January 15, 2003

Eldred, extensions, and incentives

Here's a segment of the Eldred losing majority opinion which I found especially intriguing, for the economic aspects. There's interesting logic here. It seems to be a line of reasoning with the logic that since incentives are, as a rule, useful, then any incentive, no matter how trivial the overall effect, should be treated as useful, since incentives in general are useful. That is, there's no concept of diminishing returns, in terms of balance.

15 JUSTICE BREYER urges that the economic incentives accompanying copyright term extension are too insignificant to "mov[e]" any author with a "rational economic perspective." Post, at 14; see post, at 1316. Calibrating rational economic incentives, however, like "fashion[ing] . . . new rules [in light of] new technology," Sony, 464 U. S., at 431, is a task primarily for Congress, not the courts. Congress heard testimony from a number of prominent artists; each expressed the belief that the copyright system's assurance of fair compensation for themselves and their heirs was an incentive to create. ...
[Start with discussion of this incentive]

We would not take Congress to task for crediting this evidence which, as JUSTICE BREYER acknowledges, reflects general "propositions about the value of incentives" that are "undeniably true." Post, at 14.
[LEAP to discussion of any incentive]

Congress also heard testimony from Register of Copyrights Marybeth Peters and others regarding the economic incentives created by the CTEA. According to the Register, extending the copyright for existing works "could . . . provide additional income that would finance the production and distribution of new works." House Hearings 158. "Authors would not be able to continue to create," the Register explained, "unless they earned income on their finished works.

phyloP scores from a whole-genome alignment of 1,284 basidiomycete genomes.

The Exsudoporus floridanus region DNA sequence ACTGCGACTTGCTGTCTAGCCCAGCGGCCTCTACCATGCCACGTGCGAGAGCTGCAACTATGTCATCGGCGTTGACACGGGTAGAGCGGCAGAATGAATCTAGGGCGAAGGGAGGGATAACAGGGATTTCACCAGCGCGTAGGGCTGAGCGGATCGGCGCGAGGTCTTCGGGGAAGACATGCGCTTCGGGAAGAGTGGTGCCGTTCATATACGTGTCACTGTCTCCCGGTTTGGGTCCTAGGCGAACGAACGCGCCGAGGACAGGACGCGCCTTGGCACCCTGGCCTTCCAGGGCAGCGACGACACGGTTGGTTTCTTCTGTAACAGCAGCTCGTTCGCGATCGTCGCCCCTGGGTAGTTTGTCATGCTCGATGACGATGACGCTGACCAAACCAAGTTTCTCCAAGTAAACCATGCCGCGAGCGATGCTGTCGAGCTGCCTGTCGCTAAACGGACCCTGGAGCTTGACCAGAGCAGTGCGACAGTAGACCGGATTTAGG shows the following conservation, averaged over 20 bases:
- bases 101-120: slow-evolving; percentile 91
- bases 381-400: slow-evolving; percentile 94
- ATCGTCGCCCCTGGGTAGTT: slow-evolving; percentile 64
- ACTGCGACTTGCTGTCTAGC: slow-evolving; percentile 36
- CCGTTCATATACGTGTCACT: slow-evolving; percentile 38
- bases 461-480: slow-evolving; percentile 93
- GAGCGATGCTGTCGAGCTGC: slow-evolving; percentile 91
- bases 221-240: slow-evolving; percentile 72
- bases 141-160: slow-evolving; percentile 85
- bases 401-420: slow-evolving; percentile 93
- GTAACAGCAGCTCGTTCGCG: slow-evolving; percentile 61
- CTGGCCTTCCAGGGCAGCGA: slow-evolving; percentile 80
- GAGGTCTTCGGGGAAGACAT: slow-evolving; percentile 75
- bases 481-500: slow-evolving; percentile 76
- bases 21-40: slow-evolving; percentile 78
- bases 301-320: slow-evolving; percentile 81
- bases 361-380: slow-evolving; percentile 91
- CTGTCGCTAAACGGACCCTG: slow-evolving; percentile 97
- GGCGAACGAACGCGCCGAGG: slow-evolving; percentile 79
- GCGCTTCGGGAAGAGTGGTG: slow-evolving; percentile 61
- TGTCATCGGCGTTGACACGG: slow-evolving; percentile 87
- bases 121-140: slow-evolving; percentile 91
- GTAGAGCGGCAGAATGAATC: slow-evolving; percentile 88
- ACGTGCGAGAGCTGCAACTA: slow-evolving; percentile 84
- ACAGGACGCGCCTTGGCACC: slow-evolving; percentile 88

[More discussion of any incentive]

The public benefits not only from an author's original work but also from his or her further creations. Although this truism may be illustrated in many ways, one of the best examples is Noah Webster[,] who supported his entire family from the earnings on his speller and grammar during the twenty years he took to complete his dictionary." Id., at 165.
[Now ending with incentive in general, and more in this vein]

Look at the "best example" image here, the lone author, supporting "his entire family". But even before this copyright extension, he'd have been dead for 50 years before the copyright would have expired.

It's interesting that the example of "Disney" does not appear. Instead we are treated to the examples of authors, who in fact benefit least from the extension at all (since they'd be long-dead). As opposed to corporations, which are immortal. I think this is the best example of authors being used as an excuse.


By Seth Finkelstein | posted in copyblight | on January 15, 2003 03:22 PM (Infothought permalink) | Followups
Seth Finkelstein's Infothought blog (Wikipedia, Google, censorware, and an inside view of net-politics) - Syndicate site (subscribe, RSS)

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